2. Practice at home.

    Practice really does make perfect. To practice for your interview, start by reviewing the most common interview questions, such as: 

    Possible behavioral questions include:

    Also, ensure you are ready to answer intensive care nurse-specific questions, such as:

    • What have been some of your most successful approaches to patient care?
    • Describe your experience in caring for critically ill patients.
    • What strategies do you use to ensure that you provide the best quality of care?
    • How do you work in a team to ensure the safety of your patients?
    • How do you stay up to date on new treatments and therapies for intensive care nursing?

    Write down two or three possible answers as you review potential questions, then review them with a friend or a family member in a mock interview so you can get comfortable with the questions and memorize your answers.

  3. Ask questions.

    You should always have at least three questions ready to ask every job interview you encounter; those who do tend to get hired more often than those who don’t because they show motivation, keen interest and thoughtfulness.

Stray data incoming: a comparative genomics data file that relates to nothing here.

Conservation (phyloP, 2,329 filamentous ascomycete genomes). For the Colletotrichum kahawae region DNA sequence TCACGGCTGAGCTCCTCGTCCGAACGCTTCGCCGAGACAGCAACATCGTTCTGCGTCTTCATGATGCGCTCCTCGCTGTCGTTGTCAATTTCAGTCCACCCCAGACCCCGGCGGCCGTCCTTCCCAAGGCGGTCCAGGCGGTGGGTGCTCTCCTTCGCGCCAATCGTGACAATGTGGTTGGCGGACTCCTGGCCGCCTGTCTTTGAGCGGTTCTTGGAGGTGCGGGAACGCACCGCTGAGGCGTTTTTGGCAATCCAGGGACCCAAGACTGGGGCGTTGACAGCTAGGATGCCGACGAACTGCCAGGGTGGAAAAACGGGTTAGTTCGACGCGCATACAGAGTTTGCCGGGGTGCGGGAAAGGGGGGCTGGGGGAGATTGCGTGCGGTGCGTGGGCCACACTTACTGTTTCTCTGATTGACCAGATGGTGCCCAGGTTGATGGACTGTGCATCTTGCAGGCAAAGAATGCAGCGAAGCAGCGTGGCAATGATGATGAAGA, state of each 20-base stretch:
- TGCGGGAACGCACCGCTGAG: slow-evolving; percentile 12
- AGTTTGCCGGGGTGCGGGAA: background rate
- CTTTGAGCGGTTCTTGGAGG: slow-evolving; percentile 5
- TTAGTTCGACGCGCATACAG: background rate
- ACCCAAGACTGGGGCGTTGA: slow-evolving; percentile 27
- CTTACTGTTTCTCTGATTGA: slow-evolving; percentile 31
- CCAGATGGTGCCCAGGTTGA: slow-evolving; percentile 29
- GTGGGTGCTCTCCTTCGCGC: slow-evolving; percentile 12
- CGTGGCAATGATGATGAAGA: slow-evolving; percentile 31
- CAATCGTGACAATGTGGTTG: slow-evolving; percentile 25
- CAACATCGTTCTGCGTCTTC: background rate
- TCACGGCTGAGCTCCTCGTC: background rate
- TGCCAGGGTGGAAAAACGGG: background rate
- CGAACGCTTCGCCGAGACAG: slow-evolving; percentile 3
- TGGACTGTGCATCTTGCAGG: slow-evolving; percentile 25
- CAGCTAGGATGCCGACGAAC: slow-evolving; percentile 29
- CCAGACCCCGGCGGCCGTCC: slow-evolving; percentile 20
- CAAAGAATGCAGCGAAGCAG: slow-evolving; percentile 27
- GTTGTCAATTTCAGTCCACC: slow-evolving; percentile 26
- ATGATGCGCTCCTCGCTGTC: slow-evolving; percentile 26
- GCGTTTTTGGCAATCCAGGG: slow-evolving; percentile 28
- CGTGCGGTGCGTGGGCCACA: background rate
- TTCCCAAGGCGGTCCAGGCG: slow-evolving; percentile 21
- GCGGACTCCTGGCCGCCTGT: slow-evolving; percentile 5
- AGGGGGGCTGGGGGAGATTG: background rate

Some questions you might ask for an intensive care nurse job are: 

    • What is the typical patient caseload for intensive care nurses?
    • What type of collaboration and communication methods are used among the intensive care team?
    • How is patient care managed in the intensive care unit?
    • What strategies are in place to ensure patient safety?
    • What technology and equipment are used in the intensive care unit?
    • What policies and procedures are in place to ensure quality patient care?
  4. Gather references.

    You’ll need professional references quickly if the hiring manager offers you the job after the interview. Having them ready will save you stress and time, so prepare a list of two former colleagues and a former manager who are willing to speak to your abilities to perform the job of an intensive care nurse and who you know will give you a stellar review.